5. The keeping of His commandments, vs 60
True repentance will always result in a renewed commitment to the word of God, and a renewed commitment of obedience to that word. A heart that has turned from its sin, and been healed from its sin ,will be eager to follow the Lord's commands, and will take great joy in keeping those commandments. This heart will take great delight in following after the Lord, and the Lord will take great delight in this heart (Isaiah 66:2, Psalm 37:4).
A true believer will truly repent, and this pattern of repentance...contrition, consideration, turning, hastening, and keeping...will be true for their life.
This repost is a combination of three posts from June 2008.
We live in an irreverent society. In fact, it is in vogue to be irreverent, and in many cases the more irreverent, the better. What does it mean to be irreverent? Well, the dictionary defines the word irreverent as having or showing a lack of respect, and the thesaurus gives the word disrespectful as its synonym. We live in a time when it is hip, cool, and popular to be irreverent. However, if you examine irreverence closely, you will find at its heart is rebellion, and that is exactly what the heart of man is, rebellious. Unfortunately, like so many other things, this irreverence has made its way into the church bringing its rebellious heart along with it.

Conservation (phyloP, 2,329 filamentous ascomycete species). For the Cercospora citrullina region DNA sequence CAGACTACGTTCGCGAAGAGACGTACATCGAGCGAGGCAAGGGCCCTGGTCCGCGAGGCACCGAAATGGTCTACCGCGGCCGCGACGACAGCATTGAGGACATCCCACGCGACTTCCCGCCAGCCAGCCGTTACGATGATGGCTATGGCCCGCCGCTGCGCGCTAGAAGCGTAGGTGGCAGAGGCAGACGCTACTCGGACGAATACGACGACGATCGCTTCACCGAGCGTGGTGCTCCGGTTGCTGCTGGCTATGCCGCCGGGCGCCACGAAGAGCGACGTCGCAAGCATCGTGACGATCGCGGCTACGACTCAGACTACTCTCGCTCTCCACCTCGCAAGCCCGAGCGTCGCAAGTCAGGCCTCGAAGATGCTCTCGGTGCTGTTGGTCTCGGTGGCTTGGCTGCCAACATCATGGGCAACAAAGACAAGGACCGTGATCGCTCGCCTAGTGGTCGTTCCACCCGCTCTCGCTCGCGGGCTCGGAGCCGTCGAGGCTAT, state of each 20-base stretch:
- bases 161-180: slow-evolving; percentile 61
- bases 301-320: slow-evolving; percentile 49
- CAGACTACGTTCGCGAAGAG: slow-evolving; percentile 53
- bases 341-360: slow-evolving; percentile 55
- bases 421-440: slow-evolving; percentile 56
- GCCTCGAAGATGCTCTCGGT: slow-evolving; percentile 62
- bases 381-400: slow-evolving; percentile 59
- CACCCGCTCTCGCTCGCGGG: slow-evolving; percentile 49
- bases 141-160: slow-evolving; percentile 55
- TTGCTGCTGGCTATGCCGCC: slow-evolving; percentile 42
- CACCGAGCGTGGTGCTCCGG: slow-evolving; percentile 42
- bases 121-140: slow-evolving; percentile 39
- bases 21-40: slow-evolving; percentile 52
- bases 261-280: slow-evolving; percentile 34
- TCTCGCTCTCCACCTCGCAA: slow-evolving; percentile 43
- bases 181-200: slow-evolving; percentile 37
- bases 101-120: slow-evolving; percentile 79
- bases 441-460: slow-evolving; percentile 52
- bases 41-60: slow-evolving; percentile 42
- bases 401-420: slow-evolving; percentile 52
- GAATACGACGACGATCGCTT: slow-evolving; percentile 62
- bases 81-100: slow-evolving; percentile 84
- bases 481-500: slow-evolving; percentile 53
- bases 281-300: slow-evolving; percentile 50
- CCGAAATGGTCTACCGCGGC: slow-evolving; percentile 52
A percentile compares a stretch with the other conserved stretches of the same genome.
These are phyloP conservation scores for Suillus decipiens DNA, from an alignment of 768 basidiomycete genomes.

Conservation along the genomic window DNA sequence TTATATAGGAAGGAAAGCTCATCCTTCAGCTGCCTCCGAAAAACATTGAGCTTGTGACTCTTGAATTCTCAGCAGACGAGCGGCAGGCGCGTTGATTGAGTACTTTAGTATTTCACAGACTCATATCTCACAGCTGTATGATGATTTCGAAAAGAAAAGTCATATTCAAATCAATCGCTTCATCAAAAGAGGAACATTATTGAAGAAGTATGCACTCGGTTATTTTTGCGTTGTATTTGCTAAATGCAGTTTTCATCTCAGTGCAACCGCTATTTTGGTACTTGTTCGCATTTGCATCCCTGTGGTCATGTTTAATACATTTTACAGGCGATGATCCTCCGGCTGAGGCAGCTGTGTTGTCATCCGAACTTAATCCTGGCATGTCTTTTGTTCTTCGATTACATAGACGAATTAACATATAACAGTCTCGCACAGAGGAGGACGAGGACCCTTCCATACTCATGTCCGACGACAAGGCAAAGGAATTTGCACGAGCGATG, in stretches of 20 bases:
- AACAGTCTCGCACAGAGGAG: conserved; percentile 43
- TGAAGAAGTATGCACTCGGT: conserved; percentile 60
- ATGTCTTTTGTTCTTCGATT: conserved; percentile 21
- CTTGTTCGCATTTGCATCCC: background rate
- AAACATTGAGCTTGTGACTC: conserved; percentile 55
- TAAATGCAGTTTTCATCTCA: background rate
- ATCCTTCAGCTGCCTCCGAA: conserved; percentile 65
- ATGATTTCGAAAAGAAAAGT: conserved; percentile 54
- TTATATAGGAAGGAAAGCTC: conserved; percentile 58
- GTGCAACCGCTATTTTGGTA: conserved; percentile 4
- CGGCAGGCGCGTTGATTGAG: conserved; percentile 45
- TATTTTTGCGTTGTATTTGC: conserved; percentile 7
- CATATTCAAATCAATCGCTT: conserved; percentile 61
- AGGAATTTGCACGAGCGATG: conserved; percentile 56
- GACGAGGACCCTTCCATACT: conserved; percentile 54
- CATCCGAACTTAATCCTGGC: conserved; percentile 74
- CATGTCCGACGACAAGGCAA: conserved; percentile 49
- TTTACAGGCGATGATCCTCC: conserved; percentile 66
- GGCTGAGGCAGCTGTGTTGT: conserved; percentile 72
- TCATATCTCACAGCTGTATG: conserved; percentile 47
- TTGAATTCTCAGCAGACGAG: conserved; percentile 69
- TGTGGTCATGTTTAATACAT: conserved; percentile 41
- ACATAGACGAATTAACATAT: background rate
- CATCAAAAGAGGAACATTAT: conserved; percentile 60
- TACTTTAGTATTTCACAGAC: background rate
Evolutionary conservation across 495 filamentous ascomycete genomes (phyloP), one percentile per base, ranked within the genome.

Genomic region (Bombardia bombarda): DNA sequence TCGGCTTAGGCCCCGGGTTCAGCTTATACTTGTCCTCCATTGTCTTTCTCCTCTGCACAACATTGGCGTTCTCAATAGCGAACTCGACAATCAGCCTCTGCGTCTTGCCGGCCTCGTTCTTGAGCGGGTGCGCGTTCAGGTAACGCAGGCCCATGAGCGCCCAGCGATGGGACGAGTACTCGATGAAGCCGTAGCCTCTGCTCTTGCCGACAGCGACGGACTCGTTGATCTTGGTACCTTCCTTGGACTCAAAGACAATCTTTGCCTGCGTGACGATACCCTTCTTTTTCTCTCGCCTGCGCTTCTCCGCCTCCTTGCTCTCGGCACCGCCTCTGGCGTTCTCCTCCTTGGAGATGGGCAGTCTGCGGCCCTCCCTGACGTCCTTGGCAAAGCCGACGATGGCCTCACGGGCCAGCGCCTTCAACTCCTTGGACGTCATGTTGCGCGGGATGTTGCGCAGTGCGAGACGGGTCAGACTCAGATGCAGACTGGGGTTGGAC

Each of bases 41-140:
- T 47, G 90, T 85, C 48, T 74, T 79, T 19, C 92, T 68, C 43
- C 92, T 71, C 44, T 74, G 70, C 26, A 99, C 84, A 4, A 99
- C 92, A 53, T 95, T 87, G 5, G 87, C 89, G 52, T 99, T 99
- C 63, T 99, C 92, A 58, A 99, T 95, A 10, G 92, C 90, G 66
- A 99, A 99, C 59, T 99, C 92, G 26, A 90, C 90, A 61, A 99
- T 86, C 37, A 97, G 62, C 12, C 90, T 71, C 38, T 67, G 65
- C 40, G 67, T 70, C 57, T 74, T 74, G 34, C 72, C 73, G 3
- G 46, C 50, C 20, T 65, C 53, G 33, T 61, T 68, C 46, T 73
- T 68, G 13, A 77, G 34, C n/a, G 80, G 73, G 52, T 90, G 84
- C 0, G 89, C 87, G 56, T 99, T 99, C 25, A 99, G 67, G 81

One of the culprits that has allowed this societal irreverence to make its way into the church has been the paradigm shift that has taken place over the last couple of decades in the place and purpose of the church. Where once the church was the place where believers gathered to corporately express their mutual praise, adoration, and thanksgiving, it has now become a place where unbelievers are enticed, entreated, and entertained. Where once the purpose of the church was to honor God, glorify God, and give witness to His majesty, its purpose now is to attract as many people as possible, by any means possible. Where once the focus was on God, His glory, and His holiness, the focus now is on the individual and his felt needs. In short, people no longer come to church for God, they come to church for themselves. The church has ceased to honor God and has chosen to honor man. It reminds me of Malachi 1:6 "A son honors his father, and a servant his master. Then if I am a father, where is My honor? And if I am a master, where is My respect? says the Lord of hosts to you, O priests who despise My name."